Bill tabled to reform prison
ROYSTON JONES JR.
Guardian Staff Reporter
Published: Oct 03, 2013
The proposed Correctional Services Bill seeks to “tighten up” on inmates’ privileges at Her Majesty’s Prisons (HMP) and ensure they are engaged in the most modern methods of rehabilitation to ready them for reintegration into society upon release.
The bill, tabled in the House of Assembly yesterday, would provide for new offenses for inmates.
The new legislation would repeal the 1943 Prisons Act and offer more comprehensive and modernized legislation that would be more in line with international standards.
The bill would result in HMP being renamed The Bahamas Department of Correctional Services.
The bill provides for a commissioner, deputy and assistant commissioner to be appointed by the prime minister to manage the facility.
The legislation would provide the framework for a Correctional Services Review Board to act as the “watchdog” of the department.
The review board would replace the current Visiting Committee, and would be empowered to establish and implement regulations with the approval of the minister of national security.
The review board would have the authority to permit an inmate, who has completed at least one third of his or her sentence, day release to participate in a church service or program; receive training at an accredited institution approved by the commissioner and/or engage in work.
Inmates discharged, removed or on day release for any purpose would be electronically monitored temporarily.
Inmates on the Day Release Work Program, where earnings are deposited into a bank account, would be provided quarterly financial statements under the new legislation.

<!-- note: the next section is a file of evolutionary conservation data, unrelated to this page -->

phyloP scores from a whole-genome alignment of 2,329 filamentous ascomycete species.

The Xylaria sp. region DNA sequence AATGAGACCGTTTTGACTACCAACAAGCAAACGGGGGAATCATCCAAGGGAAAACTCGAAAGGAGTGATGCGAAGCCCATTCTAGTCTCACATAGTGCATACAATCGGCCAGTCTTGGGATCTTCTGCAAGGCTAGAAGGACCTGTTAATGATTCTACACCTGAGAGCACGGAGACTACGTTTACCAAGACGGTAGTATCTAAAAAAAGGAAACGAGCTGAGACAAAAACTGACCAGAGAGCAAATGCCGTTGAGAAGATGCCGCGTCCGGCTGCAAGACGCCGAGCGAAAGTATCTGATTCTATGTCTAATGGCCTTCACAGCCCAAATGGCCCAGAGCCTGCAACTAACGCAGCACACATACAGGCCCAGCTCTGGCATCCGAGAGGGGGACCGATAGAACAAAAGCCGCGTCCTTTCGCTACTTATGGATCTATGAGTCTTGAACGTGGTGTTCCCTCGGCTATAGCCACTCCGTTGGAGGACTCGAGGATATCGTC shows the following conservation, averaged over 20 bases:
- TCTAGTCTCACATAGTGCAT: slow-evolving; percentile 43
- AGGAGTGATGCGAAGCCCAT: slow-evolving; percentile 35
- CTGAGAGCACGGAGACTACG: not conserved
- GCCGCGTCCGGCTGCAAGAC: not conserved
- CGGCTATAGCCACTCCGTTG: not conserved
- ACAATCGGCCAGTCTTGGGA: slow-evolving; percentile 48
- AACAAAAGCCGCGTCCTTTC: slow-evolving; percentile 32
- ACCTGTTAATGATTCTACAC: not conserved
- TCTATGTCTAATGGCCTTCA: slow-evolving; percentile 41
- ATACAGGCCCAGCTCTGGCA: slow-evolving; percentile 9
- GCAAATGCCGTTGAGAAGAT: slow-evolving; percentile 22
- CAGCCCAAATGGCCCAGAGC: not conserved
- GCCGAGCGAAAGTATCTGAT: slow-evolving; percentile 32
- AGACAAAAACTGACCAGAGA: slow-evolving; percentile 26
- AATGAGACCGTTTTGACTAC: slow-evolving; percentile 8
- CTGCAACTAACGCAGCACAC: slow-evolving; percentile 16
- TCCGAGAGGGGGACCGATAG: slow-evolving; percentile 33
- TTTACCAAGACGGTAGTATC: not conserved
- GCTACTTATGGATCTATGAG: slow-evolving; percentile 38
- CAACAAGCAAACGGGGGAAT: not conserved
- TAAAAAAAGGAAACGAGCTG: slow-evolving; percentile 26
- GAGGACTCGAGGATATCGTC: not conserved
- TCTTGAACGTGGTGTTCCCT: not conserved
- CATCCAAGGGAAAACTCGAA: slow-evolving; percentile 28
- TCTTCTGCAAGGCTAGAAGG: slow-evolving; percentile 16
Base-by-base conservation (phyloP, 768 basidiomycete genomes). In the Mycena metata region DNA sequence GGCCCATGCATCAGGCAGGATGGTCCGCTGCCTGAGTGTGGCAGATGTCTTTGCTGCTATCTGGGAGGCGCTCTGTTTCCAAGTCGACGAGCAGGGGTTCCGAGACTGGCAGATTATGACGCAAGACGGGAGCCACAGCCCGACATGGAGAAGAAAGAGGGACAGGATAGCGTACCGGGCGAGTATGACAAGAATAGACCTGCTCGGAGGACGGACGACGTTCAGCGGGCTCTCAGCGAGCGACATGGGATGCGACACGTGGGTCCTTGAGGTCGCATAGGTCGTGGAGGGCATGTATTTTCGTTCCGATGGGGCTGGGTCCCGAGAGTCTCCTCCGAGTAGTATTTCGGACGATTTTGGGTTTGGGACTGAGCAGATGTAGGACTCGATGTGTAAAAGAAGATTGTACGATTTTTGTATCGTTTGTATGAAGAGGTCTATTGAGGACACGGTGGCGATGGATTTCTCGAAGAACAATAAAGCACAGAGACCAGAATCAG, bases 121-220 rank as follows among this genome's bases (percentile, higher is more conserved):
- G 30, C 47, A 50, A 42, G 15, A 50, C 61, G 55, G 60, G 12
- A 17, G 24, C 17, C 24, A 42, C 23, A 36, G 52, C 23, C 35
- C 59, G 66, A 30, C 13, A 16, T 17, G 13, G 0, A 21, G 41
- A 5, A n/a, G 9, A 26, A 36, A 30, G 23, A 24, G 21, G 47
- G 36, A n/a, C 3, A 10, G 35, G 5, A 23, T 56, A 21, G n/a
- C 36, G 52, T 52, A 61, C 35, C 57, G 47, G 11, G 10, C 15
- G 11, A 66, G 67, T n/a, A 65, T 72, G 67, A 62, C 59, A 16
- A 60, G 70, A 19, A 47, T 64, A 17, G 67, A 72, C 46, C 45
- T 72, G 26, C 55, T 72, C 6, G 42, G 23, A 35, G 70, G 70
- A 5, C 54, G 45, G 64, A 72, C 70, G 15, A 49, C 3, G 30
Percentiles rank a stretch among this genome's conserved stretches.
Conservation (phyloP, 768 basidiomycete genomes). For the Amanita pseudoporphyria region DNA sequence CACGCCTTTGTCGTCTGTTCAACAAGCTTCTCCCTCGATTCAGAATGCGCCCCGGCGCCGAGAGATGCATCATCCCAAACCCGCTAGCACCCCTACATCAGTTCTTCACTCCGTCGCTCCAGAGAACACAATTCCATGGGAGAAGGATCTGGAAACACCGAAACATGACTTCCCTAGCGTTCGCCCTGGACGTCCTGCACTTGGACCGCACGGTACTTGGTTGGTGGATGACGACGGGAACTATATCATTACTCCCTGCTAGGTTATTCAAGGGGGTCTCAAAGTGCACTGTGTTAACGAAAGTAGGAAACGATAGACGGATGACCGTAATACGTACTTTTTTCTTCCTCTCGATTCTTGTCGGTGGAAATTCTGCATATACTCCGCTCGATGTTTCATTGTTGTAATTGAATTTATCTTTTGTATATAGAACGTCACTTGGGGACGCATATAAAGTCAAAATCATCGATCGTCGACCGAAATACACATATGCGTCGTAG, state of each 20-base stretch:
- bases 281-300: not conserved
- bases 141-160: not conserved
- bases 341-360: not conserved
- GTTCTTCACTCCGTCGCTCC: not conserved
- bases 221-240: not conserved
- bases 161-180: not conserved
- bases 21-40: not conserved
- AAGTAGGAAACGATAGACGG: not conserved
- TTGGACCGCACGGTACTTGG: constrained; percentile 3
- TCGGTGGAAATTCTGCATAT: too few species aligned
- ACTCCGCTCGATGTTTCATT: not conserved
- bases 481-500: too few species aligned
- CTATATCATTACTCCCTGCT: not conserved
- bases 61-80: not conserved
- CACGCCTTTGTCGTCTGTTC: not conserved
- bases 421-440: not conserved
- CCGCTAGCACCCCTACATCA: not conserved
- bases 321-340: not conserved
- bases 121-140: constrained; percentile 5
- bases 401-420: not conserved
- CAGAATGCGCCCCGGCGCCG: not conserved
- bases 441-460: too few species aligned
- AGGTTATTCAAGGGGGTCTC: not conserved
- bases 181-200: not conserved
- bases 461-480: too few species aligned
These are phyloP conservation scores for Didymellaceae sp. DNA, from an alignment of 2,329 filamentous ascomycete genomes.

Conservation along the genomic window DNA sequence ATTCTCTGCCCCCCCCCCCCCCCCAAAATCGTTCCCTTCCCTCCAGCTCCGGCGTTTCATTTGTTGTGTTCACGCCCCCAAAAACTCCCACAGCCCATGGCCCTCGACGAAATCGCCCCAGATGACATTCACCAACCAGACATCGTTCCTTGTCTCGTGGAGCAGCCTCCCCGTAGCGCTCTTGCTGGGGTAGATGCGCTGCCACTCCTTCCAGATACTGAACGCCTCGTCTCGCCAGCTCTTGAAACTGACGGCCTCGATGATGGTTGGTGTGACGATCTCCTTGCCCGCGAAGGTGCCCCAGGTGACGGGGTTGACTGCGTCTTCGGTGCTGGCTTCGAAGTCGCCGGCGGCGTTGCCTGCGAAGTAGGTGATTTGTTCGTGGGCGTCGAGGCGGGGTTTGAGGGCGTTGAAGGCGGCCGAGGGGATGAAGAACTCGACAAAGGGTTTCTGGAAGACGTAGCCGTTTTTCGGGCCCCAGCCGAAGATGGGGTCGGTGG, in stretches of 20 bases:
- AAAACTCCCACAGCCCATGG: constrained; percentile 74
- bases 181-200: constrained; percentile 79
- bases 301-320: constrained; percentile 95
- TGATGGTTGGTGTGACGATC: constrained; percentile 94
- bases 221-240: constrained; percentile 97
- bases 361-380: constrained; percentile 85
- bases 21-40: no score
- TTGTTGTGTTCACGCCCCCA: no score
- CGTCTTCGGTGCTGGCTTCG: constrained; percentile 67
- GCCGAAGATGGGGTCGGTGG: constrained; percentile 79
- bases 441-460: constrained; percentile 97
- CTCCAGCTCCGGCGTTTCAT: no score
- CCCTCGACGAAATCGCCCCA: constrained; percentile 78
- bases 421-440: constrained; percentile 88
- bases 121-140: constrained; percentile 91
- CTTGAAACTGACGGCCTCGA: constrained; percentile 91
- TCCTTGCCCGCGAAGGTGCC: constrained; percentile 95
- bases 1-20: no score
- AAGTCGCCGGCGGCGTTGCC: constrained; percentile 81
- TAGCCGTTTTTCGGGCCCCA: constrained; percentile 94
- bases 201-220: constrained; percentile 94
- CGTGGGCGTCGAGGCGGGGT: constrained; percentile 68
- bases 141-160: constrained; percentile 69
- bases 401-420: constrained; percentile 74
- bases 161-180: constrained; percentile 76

National Security Minister Dr. Bernard Nottage said all inmates would be assessed by a new Classification Board upon entry to the correctional facility to determine their needs and how they could benefit from development programs.
He said the commissioner may establish separate programs for untried inmates.
The minister said the commissioner may also establish a Training Advisory Board, which would be responsible for identifying staffing needs and development, including international training, and examining rank and promotion exercises.
The minister would still be required to provide an annual progress and finance report on the facility, something currently fulfilled in the annual prison report.
“The Prisons Act is 70 years old,” Nottage said in the House of Assembly.
“While many of the provisions of the existing legislation have been retained, my government believes this new Correctional Services Bill is well equipped to bring the prison up to date with the realities of today, while still penalizing offenders of the law.”